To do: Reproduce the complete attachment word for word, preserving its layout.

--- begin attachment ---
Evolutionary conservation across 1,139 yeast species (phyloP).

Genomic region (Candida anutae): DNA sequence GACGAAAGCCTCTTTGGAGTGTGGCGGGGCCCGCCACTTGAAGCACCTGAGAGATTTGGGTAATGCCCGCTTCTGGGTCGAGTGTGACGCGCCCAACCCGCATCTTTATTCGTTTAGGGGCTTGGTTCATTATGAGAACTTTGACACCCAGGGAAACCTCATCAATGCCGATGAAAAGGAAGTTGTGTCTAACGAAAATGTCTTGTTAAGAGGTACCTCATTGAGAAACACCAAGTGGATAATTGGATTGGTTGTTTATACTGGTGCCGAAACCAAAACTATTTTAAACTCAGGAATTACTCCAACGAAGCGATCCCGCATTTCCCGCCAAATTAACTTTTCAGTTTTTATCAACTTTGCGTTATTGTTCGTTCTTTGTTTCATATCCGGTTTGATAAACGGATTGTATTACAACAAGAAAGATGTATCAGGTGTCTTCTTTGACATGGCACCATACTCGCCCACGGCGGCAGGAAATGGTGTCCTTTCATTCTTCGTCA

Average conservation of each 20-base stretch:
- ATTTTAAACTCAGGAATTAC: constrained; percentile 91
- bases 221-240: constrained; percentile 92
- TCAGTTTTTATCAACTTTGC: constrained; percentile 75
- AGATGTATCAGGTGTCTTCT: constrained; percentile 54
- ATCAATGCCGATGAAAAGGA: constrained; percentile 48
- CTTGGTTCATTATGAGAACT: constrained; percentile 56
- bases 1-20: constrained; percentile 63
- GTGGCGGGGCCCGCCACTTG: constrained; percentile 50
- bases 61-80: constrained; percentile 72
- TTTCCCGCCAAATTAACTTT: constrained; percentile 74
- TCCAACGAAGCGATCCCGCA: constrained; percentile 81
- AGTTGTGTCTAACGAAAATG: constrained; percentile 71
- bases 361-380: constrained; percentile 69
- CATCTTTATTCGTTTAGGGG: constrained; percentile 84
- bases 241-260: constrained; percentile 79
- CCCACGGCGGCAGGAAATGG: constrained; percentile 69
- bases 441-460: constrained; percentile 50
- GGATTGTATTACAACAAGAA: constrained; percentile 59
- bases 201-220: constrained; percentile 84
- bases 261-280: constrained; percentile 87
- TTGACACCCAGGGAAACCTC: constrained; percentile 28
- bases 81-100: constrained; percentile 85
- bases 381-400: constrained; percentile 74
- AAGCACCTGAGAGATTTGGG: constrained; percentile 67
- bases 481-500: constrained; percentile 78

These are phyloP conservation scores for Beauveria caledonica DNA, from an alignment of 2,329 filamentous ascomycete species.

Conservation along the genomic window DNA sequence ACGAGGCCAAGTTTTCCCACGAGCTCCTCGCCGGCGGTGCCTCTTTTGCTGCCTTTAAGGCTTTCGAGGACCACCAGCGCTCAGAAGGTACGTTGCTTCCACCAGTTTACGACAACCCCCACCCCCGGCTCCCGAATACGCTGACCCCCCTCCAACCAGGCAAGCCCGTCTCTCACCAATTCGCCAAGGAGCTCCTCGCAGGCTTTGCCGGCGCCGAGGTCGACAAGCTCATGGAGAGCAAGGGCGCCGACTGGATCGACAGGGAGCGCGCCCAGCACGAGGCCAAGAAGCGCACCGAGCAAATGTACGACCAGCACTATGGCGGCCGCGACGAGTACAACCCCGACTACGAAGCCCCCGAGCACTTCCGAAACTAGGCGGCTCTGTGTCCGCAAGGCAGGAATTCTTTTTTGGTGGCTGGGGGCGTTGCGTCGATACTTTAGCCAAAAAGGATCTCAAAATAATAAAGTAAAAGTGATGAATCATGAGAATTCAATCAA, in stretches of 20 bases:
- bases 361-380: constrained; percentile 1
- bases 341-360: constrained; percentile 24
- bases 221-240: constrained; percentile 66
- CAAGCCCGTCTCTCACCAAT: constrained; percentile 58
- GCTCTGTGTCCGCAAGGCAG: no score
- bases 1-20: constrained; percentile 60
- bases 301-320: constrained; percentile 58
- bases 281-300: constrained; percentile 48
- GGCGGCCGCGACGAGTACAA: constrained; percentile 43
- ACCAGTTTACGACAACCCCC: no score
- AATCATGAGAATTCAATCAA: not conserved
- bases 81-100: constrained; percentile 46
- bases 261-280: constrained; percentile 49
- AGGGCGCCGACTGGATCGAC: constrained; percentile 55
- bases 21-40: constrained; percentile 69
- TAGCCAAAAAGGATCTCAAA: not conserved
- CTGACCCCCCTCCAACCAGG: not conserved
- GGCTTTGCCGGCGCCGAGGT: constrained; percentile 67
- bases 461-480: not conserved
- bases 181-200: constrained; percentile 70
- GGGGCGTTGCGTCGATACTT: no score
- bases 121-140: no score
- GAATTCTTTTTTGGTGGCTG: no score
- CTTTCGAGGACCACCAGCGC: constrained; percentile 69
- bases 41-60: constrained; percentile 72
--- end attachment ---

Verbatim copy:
Evolutionary conservation across 1,139 yeast species (phyloP).

Genomic region (Candida anutae): DNA sequence GACGAAAGCCTCTTTGGAGTGTGGCGGGGCCCGCCACTTGAAGCACCTGAGAGATTTGGGTAATGCCCGCTTCTGGGTCGAGTGTGACGCGCCCAACCCGCATCTTTATTCGTTTAGGGGCTTGGTTCATTATGAGAACTTTGACACCCAGGGAAACCTCATCAATGCCGATGAAAAGGAAGTTGTGTCTAACGAAAATGTCTTGTTAAGAGGTACCTCATTGAGAAACACCAAGTGGATAATTGGATTGGTTGTTTATACTGGTGCCGAAACCAAAACTATTTTAAACTCAGGAATTACTCCAACGAAGCGATCCCGCATTTCCCGCCAAATTAACTTTTCAGTTTTTATCAACTTTGCGTTATTGTTCGTTCTTTGTTTCATATCCGGTTTGATAAACGGATTGTATTACAACAAGAAAGATGTATCAGGTGTCTTCTTTGACATGGCACCATACTCGCCCACGGCGGCAGGAAATGGTGTCCTTTCATTCTTCGTCA

Average conservation of each 20-base stretch:
- ATTTTAAACTCAGGAATTAC: constrained; percentile 91
- bases 221-240: constrained; percentile 92
- TCAGTTTTTATCAACTTTGC: constrained; percentile 75
- AGATGTATCAGGTGTCTTCT: constrained; percentile 54
- ATCAATGCCGATGAAAAGGA: constrained; percentile 48
- CTTGGTTCATTATGAGAACT: constrained; percentile 56
- bases 1-20: constrained; percentile 63
- GTGGCGGGGCCCGCCACTTG: constrained; percentile 50
- bases 61-80: constrained; percentile 72
- TTTCCCGCCAAATTAACTTT: constrained; percentile 74
- TCCAACGAAGCGATCCCGCA: constrained; percentile 81
- AGTTGTGTCTAACGAAAATG: constrained; percentile 71
- bases 361-380: constrained; percentile 69
- CATCTTTATTCGTTTAGGGG: constrained; percentile 84
- bases 241-260: constrained; percentile 79
- CCCACGGCGGCAGGAAATGG: constrained; percentile 69
- bases 441-460: constrained; percentile 50
- GGATTGTATTACAACAAGAA: constrained; percentile 59
- bases 201-220: constrained; percentile 84
- bases 261-280: constrained; percentile 87
- TTGACACCCAGGGAAACCTC: constrained; percentile 28
- bases 81-100: constrained; percentile 85
- bases 381-400: constrained; percentile 74
- AAGCACCTGAGAGATTTGGG: constrained; percentile 67
- bases 481-500: constrained; percentile 78

These are phyloP conservation scores for Beauveria caledonica DNA, from an alignment of 2,329 filamentous ascomycete species.

Conservation along the genomic window DNA sequence ACGAGGCCAAGTTTTCCCACGAGCTCCTCGCCGGCGGTGCCTCTTTTGCTGCCTTTAAGGCTTTCGAGGACCACCAGCGCTCAGAAGGTACGTTGCTTCCACCAGTTTACGACAACCCCCACCCCCGGCTCCCGAATACGCTGACCCCCCTCCAACCAGGCAAGCCCGTCTCTCACCAATTCGCCAAGGAGCTCCTCGCAGGCTTTGCCGGCGCCGAGGTCGACAAGCTCATGGAGAGCAAGGGCGCCGACTGGATCGACAGGGAGCGCGCCCAGCACGAGGCCAAGAAGCGCACCGAGCAAATGTACGACCAGCACTATGGCGGCCGCGACGAGTACAACCCCGACTACGAAGCCCCCGAGCACTTCCGAAACTAGGCGGCTCTGTGTCCGCAAGGCAGGAATTCTTTTTTGGTGGCTGGGGGCGTTGCGTCGATACTTTAGCCAAAAAGGATCTCAAAATAATAAAGTAAAAGTGATGAATCATGAGAATTCAATCAA, in stretches of 20 bases:
- bases 361-380: constrained; percentile 1
- bases 341-360: constrained; percentile 24
- bases 221-240: constrained; percentile 66
- CAAGCCCGTCTCTCACCAAT: constrained; percentile 58
- GCTCTGTGTCCGCAAGGCAG: no score
- bases 1-20: constrained; percentile 60
- bases 301-320: constrained; percentile 58
- bases 281-300: constrained; percentile 48
- GGCGGCCGCGACGAGTACAA: constrained; percentile 43
- ACCAGTTTACGACAACCCCC: no score
- AATCATGAGAATTCAATCAA: not conserved
- bases 81-100: constrained; percentile 46
- bases 261-280: constrained; percentile 49
- AGGGCGCCGACTGGATCGAC: constrained; percentile 55
- bases 21-40: constrained; percentile 69
- TAGCCAAAAAGGATCTCAAA: not conserved
- CTGACCCCCCTCCAACCAGG: not conserved
- GGCTTTGCCGGCGCCGAGGT: constrained; percentile 67
- bases 461-480: not conserved
- bases 181-200: constrained; percentile 70
- GGGGCGTTGCGTCGATACTT: no score
- bases 121-140: no score
- GAATTCTTTTTTGGTGGCTG: no score
- CTTTCGAGGACCACCAGCGC: constrained; percentile 69
- bases 41-60: constrained; percentile 72